Endowed Artist Chairs vs Social Networks
Ok, it's not really a versus, in fact, they could be quite complimentary. But Isaac and Adam and 99 Seats have been having a great conversation regarding the creation of endowed artists chairs at institutional theatres. Essentially, these position would be treated the same as capital campaigns, only instead of building theatre spaces, they would build an endowed position for an artist, similar to what you find at universities and orchestras. These capital campaigns would create a 'chair' artists position that would ensure a fair wage and health insurance to an artist who commits long term to a company.
The Public is, in fact, doing this with Suzan-Lori Parks. And TCG's Fox Fellowships offer a temporary version of this with the Fox Fellowship that could be framed as some form of seed money to help the community generate the endowed position.
But at the end of Isaac's post, he considers what change would need to happen with the audience (subscriber and donor base) to make this happen, believing that most institutions would be unlikely to commit to an endowed chair unless there was audience support from it.
Well, we might rally that change from within an institution. Or, the change may very well come from outside of it.
Chris Elam of Misnomer Dance Theater is currently working on something called the Audience Engagement Platform. It was written up in the Times, and has received significant seed money. If it or a similar arts-based social network is successful, it could lead to a radical rethinking of how theatre is made and artists are paid. A key quote:
"AEP is designed as a long-term, arts-wide solution that will facilitate meaningful and productive two-way interaction between those who create art and those who appreciate it"This platform (or something like it) has many exciting possible applications, but in this context, it allows for a rethinking of how theatre is funded. Imagine that instead of your Facebook account being just acquaintances and friends, it is a social network of self-selected audience members who want to follow your work. Let's say that one of the audience members on your list is convinced that you as Playwright A simply must work with Director B, Actors C, D and E, and Designer F. That audience member then proposes the idea of this collaboration to the network of all six artists. Let's say that 500 audience members following each artist agree that this collaboration has to happen. These 3,000 people each give $20 to the project, and $60,000 is now raised. Perhaps this donation serves as their ticket as well, making the project sell out its first few weeks (assuming the online functionality could handle some form of self-reservations).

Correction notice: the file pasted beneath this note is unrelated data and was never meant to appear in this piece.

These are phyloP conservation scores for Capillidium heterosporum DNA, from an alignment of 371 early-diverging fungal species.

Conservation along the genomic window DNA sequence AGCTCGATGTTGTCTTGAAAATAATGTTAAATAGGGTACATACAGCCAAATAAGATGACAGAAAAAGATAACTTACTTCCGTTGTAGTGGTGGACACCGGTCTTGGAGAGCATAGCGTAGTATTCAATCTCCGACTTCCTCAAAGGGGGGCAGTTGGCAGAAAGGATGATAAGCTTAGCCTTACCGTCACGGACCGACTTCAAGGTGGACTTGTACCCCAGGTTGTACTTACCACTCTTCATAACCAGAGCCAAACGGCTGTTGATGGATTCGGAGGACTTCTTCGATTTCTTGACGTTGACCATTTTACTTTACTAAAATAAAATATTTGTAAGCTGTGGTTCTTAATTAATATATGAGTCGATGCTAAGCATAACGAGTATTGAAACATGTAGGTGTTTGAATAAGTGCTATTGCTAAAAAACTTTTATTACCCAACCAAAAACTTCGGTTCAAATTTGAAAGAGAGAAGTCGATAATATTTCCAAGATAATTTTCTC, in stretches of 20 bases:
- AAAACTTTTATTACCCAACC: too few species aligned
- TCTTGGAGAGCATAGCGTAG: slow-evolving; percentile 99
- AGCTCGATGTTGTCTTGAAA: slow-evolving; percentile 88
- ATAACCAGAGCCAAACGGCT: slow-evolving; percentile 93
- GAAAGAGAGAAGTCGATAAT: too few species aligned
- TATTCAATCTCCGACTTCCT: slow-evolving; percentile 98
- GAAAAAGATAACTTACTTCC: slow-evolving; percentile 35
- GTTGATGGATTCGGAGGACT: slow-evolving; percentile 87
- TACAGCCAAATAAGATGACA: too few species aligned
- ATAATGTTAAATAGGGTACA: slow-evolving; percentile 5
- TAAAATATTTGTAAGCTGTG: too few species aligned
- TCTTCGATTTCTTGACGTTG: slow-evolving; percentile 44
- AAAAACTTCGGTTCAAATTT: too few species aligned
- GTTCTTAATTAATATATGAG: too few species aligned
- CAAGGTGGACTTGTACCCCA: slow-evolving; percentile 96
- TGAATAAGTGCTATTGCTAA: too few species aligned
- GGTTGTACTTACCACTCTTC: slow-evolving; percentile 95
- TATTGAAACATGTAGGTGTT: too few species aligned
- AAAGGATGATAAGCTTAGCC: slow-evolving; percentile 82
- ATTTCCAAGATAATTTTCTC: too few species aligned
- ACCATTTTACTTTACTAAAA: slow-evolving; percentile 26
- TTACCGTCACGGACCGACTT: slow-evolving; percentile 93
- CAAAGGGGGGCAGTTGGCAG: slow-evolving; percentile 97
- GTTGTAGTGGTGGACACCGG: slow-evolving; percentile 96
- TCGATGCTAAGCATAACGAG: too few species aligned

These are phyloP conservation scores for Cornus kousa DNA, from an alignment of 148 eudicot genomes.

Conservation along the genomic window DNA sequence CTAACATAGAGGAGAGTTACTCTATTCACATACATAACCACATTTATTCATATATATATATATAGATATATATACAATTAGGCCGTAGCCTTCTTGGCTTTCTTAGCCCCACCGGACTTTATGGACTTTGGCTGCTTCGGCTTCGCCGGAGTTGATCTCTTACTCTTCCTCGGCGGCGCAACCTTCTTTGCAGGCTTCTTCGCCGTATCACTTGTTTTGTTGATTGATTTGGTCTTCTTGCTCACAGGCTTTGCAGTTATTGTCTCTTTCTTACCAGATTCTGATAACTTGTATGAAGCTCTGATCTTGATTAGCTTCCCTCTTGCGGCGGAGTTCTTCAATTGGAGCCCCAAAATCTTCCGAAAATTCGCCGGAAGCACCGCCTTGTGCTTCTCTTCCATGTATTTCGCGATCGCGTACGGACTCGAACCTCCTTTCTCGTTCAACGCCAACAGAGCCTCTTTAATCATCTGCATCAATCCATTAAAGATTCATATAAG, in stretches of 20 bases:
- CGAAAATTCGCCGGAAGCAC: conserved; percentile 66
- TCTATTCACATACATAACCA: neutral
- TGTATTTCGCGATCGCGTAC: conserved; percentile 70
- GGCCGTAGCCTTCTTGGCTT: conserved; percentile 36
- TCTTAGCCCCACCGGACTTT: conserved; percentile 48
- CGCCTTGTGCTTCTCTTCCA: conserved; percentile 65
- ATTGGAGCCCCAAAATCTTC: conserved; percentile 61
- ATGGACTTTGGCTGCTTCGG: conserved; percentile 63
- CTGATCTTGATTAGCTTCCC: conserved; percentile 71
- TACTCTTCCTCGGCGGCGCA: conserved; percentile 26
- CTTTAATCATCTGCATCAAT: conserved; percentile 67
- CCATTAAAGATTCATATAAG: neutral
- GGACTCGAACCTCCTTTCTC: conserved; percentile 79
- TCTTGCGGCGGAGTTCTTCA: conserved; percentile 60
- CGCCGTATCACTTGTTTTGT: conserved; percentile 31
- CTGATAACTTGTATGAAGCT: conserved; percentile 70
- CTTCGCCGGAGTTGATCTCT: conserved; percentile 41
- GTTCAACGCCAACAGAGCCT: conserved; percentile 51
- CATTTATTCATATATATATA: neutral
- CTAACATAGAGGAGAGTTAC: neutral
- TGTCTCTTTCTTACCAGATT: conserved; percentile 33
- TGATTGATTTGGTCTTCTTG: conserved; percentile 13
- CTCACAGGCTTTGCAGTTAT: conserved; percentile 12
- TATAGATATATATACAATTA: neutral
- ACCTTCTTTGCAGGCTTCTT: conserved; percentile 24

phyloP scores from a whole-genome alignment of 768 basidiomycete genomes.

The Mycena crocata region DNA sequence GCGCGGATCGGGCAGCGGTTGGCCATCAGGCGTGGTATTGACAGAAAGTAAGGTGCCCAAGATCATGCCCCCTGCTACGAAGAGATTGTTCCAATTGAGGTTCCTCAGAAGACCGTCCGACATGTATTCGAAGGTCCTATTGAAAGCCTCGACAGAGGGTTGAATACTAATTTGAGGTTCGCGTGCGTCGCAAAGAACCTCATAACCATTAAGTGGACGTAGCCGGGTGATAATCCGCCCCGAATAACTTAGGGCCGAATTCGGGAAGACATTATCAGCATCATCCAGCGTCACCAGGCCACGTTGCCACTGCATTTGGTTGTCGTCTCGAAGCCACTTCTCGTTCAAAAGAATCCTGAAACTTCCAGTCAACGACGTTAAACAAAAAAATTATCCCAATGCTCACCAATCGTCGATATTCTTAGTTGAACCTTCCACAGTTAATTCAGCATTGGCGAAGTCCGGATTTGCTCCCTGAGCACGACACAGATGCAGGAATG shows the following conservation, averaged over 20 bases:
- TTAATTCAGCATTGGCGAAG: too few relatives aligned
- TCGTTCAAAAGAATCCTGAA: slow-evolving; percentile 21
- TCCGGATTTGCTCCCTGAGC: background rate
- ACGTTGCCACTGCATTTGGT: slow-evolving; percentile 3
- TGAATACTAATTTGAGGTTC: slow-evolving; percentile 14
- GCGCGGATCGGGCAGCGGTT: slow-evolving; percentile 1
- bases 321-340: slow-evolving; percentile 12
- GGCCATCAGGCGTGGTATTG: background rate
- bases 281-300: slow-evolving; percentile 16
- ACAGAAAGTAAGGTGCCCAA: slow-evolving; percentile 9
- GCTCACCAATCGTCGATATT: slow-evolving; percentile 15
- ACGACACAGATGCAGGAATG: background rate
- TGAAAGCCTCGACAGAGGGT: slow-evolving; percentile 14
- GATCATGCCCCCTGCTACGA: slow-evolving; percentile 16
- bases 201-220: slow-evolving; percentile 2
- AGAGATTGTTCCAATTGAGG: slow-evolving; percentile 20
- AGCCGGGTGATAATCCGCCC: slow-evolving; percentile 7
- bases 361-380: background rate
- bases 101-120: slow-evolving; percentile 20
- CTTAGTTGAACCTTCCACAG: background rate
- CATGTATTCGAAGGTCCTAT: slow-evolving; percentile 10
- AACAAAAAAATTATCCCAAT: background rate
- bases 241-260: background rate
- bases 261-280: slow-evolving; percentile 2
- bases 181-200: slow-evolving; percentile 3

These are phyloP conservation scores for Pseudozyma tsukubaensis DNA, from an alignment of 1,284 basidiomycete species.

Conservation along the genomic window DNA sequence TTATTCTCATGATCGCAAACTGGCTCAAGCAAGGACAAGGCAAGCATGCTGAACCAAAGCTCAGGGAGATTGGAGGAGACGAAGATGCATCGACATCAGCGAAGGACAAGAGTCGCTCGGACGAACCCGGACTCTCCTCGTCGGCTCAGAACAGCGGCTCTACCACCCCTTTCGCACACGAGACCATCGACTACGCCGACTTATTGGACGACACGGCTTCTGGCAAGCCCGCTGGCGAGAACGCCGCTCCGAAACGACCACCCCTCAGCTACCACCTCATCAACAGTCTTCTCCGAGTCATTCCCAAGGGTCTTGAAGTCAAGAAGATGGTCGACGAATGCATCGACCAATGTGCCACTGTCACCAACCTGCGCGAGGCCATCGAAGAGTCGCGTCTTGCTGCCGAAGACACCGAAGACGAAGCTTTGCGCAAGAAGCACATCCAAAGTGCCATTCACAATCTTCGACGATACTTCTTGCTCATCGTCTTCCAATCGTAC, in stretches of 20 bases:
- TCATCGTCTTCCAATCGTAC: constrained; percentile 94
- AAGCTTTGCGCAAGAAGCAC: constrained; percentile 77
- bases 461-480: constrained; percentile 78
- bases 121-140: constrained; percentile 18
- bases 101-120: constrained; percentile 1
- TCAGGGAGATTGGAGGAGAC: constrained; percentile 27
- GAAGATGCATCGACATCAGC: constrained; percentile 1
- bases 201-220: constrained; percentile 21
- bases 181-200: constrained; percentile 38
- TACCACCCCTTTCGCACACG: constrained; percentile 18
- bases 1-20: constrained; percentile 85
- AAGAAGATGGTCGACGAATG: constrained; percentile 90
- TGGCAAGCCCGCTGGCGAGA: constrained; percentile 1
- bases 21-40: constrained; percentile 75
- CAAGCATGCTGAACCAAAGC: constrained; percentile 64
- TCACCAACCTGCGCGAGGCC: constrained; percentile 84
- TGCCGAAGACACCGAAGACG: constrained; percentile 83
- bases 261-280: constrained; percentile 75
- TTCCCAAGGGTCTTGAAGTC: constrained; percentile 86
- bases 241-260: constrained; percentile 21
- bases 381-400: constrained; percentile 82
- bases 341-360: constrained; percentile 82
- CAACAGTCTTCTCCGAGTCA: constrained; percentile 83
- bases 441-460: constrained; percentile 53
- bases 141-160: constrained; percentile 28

These artists now have enough seed money to create a unique work of art with revenue generated solely by an audience already committed to seeing it. Each audience member is a producer, and as such, is intimately more connected to the project, and more likely to follow the artists' work afterwards. Each artist sees their audience base grow significantly from the crossover.
How does this now relate to the endowed chair idea? Taking the above thoughts one step further, funders and corporations now have the opportunity to reach the audience of art they support in a more direct and meaningful way. Let's say that each of 3,000 audience members listed above can generate an additional $5 from funders/sponsors by filling out a survey or watching a 30 second spot from the funder/sponsor. For $15,000, I have guaranteed 3,000 people from a coveted demographic have interacted with my company in a positive, self-selected way, all while supporting the arts. This could then translate into audience generated chairs - if 3,000 audience members believe that an artists should stay in one place to make work, and 3 funders believe in supporting that work, you have a salary competitive with top university and orchestra chairs, all created by a direct connection between audience, artists and funder.
Should institutions support artist endowed chairs? Absolutely. But a more radical and significant change is possible; one that connects artist and audience directly in the collaboration of producing theatre. We're always wondering what the audience wants, and talking about serving that audience; we may be reaching a time where the audience tells us what it wants by serving itself.